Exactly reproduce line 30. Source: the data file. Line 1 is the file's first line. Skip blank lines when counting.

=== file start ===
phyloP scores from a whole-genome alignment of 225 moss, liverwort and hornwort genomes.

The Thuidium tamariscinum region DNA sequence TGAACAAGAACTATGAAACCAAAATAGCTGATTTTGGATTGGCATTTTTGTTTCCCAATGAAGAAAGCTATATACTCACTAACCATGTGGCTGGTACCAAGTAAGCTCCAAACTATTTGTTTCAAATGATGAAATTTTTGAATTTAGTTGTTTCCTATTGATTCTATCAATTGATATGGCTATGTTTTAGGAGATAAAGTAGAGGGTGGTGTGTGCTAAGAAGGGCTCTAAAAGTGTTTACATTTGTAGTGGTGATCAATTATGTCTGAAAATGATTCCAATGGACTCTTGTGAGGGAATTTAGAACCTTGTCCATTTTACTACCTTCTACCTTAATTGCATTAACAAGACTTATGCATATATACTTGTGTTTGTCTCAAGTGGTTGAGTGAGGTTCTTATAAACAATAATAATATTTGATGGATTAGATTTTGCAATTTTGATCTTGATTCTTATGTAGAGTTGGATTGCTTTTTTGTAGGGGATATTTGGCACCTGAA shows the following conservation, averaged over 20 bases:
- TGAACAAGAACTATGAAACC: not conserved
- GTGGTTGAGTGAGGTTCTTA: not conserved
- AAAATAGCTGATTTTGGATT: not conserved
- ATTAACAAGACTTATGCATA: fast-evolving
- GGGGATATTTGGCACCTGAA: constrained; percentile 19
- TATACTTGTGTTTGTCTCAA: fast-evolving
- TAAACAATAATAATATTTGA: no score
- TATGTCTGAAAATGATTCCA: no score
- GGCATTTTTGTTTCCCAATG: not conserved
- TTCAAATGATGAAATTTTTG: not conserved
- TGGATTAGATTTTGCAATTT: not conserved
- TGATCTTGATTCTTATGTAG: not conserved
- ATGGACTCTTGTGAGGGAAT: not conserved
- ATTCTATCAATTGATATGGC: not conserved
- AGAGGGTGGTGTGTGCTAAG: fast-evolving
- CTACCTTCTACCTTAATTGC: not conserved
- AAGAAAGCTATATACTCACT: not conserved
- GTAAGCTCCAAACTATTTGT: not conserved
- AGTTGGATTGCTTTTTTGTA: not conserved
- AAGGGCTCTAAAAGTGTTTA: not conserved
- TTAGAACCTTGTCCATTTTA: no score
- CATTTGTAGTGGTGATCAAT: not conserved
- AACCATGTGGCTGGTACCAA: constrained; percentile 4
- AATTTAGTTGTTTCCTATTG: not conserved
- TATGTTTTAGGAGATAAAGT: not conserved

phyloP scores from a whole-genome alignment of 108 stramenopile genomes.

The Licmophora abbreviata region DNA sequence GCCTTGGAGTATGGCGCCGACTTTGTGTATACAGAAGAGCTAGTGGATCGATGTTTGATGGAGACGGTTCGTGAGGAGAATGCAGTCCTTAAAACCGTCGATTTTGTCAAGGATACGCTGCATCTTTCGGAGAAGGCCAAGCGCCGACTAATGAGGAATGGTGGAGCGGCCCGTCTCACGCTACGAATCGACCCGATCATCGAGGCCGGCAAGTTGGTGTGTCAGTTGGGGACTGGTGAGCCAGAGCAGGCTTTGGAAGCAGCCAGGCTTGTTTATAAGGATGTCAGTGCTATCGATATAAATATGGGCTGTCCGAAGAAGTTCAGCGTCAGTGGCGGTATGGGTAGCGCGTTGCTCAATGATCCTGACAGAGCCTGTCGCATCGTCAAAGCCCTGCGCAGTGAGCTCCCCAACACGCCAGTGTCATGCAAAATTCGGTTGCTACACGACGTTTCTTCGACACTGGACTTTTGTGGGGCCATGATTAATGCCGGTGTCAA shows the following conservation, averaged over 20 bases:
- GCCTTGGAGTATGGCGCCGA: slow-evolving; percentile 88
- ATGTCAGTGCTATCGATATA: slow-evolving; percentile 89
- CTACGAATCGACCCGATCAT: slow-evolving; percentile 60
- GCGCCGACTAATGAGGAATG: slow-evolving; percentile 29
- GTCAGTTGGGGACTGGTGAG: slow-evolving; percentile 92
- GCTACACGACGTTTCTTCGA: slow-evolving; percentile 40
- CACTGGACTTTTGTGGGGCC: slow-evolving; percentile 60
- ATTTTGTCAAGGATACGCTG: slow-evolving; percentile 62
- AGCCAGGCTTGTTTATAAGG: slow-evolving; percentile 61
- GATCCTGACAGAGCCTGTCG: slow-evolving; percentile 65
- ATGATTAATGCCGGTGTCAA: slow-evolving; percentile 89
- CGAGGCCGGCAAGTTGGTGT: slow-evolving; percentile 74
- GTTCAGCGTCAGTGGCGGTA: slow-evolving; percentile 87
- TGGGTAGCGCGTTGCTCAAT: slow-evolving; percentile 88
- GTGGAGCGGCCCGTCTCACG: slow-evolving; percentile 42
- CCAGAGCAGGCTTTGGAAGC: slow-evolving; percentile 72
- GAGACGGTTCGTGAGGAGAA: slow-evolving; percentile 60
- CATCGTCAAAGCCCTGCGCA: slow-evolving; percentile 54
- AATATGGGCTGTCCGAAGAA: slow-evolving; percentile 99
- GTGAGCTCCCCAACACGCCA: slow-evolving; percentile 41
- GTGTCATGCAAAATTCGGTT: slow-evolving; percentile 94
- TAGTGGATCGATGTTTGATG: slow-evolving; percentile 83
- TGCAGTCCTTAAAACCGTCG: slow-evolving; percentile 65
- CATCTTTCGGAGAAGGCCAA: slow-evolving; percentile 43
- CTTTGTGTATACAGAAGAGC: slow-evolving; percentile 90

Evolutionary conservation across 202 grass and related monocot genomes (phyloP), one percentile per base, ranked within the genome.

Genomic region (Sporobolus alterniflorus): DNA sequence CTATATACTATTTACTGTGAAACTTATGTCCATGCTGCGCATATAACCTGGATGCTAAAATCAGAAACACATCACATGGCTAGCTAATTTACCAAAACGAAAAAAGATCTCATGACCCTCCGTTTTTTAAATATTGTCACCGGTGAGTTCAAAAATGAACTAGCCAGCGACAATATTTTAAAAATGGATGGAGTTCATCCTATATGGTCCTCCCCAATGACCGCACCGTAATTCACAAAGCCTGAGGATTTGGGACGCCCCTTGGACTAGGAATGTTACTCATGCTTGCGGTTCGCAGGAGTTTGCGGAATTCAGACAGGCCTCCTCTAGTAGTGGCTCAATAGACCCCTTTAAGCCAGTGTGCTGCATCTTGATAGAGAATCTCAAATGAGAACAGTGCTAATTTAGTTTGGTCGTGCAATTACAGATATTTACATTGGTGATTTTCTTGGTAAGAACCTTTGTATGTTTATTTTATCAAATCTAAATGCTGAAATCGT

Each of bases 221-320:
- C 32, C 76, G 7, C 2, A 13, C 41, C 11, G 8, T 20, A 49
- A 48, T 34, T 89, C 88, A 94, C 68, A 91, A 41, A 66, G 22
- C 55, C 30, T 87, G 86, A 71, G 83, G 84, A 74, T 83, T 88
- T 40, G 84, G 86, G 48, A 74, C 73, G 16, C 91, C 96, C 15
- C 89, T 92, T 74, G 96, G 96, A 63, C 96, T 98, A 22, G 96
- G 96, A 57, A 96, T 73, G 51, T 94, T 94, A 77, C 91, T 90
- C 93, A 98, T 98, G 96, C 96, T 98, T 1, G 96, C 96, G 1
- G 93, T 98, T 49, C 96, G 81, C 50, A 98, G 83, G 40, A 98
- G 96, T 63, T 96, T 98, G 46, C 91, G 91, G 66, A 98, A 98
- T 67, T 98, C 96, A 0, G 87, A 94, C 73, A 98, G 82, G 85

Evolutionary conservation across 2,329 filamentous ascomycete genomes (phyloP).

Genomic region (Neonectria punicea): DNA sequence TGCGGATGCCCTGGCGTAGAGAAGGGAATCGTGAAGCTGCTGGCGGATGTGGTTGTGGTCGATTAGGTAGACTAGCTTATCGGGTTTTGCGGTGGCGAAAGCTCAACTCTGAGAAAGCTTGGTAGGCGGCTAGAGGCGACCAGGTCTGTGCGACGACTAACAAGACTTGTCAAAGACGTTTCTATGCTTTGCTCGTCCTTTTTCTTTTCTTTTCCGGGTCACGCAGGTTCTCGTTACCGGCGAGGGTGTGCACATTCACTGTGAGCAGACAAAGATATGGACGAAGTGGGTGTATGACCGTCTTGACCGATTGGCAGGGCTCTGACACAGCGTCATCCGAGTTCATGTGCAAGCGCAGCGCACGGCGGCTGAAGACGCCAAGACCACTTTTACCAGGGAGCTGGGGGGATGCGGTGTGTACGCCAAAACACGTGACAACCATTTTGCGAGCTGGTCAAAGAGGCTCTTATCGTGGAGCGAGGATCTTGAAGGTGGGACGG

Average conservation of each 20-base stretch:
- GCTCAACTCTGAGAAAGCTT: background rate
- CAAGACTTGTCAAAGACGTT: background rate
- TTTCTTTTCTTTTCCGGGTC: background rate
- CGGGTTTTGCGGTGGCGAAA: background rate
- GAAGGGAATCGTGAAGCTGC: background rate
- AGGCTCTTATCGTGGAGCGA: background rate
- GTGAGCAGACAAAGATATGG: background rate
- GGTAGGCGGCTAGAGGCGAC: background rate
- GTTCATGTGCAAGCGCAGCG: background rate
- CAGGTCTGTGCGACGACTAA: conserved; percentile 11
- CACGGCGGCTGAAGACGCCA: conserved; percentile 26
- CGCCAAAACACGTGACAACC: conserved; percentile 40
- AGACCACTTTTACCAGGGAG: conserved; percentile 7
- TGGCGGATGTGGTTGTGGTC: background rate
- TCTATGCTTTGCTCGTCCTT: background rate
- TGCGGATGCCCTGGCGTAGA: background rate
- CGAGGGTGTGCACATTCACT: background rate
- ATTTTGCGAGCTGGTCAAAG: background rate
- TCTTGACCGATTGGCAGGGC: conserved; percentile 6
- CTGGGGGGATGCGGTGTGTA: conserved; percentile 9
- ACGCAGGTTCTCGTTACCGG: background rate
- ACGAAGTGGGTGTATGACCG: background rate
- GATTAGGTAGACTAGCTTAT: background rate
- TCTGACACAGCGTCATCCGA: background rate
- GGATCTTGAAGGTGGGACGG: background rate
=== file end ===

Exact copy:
- GCCTTGGAGTATGGCGCCGA: slow-evolving; percentile 88